After this, in March, Anno 1383, Sir Michael was made
Lord Chancellor by King Richard II. being the 6th of his Reign.
The Year following the Knight founded and endow'd anf Hofpital,
with a \ Chapel over-againft it, for the U(c of poor People: And
over-againft the Weft-End of St. Mary's Church, in a Place, an-
tiently called Market-Gate, he erected a (lately Palace. The mag-
nificent Gate- Houfe, made of Brick, was fupported by great Tim-

4 r\ r • *• ■ x ber, having two Chambers, and cover'd with
A Defmptton of a Tv)c . Th ;. o , thjs firft Paffage> an(J an Entry

famous 1 alace, aj- ^ Foot brQadj and 1QQ bng> was a fpacious
forwards called, ine Towerj , )llilt ()f Brick and Stonc> 3 stories
Duke of buttolk s. highcover » d with Lead, in which were Cham-
bers 18 Foot Square : From hence was a Court- Yard, the Space of
half an Acre, paved with large Stones: About which were 17
Chambers (7 below Stairs, and 10 above) having Chimnies and
Jacks in them, as thofe had in the aforefaid Tower. On one Side


t It was pull'd down in the Civil Wars, but rebuilt after the Reftoration :
When the Arms of the De la Poles, having been found amongft the Ruins,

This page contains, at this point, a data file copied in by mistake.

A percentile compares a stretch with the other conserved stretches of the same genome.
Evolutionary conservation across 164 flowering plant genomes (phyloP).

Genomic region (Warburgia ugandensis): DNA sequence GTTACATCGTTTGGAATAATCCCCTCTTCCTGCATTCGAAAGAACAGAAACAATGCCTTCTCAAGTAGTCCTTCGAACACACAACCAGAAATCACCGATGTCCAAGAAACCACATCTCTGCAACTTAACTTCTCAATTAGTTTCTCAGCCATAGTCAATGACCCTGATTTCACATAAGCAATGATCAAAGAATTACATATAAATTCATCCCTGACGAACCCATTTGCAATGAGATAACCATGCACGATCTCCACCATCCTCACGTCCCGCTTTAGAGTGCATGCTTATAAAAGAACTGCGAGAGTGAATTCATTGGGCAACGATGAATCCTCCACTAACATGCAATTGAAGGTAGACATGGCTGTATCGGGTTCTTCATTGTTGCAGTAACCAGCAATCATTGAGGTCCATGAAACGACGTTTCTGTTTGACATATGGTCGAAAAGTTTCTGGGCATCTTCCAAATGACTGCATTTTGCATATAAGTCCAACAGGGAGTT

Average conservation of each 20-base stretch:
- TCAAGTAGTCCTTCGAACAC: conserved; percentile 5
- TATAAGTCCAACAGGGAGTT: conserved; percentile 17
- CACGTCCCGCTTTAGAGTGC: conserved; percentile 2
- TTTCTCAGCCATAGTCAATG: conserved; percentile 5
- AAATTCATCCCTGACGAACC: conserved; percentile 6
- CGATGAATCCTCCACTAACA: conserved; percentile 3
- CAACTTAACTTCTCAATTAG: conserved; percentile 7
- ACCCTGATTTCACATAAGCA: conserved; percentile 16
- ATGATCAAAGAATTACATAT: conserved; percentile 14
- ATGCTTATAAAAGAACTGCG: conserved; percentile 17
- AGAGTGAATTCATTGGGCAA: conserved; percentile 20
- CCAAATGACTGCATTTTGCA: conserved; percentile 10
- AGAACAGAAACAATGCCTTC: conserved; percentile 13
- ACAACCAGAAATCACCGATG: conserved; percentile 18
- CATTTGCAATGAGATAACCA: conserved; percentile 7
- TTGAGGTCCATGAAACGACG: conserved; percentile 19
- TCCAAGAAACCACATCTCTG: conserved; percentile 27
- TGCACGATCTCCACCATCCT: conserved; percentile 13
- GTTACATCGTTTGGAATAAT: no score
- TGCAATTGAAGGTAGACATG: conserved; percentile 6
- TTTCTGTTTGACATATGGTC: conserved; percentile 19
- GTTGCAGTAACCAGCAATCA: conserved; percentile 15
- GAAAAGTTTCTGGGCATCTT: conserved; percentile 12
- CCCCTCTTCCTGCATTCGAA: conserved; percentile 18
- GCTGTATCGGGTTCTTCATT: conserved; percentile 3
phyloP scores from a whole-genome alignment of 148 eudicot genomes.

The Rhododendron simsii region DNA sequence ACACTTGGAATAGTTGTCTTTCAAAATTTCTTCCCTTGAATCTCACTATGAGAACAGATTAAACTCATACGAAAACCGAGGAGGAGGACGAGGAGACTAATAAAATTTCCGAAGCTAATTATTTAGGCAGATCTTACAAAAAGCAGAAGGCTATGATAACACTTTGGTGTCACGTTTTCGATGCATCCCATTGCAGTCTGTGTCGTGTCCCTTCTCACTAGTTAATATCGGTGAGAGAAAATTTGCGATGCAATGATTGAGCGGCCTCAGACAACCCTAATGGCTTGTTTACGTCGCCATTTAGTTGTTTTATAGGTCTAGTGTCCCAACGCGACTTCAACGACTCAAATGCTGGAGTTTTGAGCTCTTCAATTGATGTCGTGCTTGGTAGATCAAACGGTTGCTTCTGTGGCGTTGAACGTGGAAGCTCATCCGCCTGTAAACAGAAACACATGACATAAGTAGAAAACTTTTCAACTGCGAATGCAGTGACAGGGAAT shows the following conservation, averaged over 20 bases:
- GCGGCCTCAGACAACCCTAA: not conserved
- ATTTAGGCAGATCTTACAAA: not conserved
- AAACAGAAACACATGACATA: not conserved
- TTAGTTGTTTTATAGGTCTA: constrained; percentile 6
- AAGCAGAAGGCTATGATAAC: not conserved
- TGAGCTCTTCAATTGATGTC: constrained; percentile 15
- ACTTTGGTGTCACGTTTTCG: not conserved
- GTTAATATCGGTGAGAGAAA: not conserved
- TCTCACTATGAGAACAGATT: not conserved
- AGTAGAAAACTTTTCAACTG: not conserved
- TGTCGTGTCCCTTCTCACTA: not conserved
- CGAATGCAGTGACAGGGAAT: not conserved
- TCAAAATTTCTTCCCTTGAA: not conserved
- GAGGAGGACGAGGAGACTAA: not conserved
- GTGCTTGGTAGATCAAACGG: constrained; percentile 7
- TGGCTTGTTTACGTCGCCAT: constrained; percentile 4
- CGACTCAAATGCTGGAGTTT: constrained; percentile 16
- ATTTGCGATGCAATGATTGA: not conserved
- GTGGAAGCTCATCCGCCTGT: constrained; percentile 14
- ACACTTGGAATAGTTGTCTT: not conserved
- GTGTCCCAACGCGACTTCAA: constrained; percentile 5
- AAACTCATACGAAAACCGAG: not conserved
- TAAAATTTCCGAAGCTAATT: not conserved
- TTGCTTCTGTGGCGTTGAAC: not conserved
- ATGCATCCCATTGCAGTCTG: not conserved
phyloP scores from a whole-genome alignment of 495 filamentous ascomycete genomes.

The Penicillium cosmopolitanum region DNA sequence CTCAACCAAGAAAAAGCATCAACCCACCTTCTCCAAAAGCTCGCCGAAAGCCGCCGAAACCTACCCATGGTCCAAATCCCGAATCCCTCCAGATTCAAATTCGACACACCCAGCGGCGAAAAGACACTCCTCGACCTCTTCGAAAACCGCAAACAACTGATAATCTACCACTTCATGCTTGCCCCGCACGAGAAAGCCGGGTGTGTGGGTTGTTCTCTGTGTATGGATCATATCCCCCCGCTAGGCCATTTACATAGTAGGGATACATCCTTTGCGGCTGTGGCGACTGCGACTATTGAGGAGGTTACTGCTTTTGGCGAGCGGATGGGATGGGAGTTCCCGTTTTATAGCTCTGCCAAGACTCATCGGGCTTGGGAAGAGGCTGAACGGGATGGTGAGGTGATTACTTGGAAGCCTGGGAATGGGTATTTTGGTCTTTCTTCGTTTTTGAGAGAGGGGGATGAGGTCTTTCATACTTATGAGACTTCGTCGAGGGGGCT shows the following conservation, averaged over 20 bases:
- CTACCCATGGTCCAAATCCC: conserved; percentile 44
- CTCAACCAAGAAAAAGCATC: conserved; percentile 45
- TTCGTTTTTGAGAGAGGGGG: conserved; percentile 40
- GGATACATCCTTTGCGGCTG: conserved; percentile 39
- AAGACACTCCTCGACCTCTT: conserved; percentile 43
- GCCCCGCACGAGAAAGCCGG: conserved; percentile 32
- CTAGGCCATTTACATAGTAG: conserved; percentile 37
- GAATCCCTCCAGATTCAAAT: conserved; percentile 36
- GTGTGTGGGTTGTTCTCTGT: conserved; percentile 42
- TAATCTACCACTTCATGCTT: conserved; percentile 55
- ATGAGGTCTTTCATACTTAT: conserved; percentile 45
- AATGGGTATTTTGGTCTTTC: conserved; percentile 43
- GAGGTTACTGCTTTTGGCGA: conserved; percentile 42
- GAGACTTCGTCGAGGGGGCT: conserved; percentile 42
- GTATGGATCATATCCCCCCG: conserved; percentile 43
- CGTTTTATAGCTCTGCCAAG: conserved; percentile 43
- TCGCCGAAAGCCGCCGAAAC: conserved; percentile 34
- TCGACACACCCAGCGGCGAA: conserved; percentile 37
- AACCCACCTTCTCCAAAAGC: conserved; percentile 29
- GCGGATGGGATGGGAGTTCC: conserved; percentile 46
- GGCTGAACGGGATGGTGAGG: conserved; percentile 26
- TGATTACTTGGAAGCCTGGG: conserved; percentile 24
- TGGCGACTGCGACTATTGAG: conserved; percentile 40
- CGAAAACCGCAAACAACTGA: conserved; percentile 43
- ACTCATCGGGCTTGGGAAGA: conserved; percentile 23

was placed over the Door, with this Infcription.

Deo & Paupcribus pofuit Dom. Michael de la POLE, A.D. 1384.

THUS P a R a p H r a s ' d, in Regard £ By famous Michael de la Pole,

to the Memory of Sir WILLIAM. \ < >f Spirit, like his Father's Soul :

TN Thirteen Hundred Eighty Four, jj Who fmish'd what that Knight begun,

This Houfe was built, for needy Poor, * And gave to Gon, when he had done.

X This too had the fame Fate ; But being rebuilt upon the old Foundation,
there was placed, over the Entrance, the following Infcription.

Hoc Sacellum Deo & Paupcribus pofuit Dom MICHAEL de la Pole, Anno Dom.
1384. quod ingruente Bello Civili dirutum, An. 1643. tandem auctius inflaura-
tumfuit Anno 1673. Richardo Kitfon, S. T. B. Reclore Domus Dei fuper Hull.


HTHen, mindful they should God adore, "} But rolling Years its Head has rais'd,

He built this Chapel for thofe Poor, *; Where Chrifc is taught, Jehovah prais'd.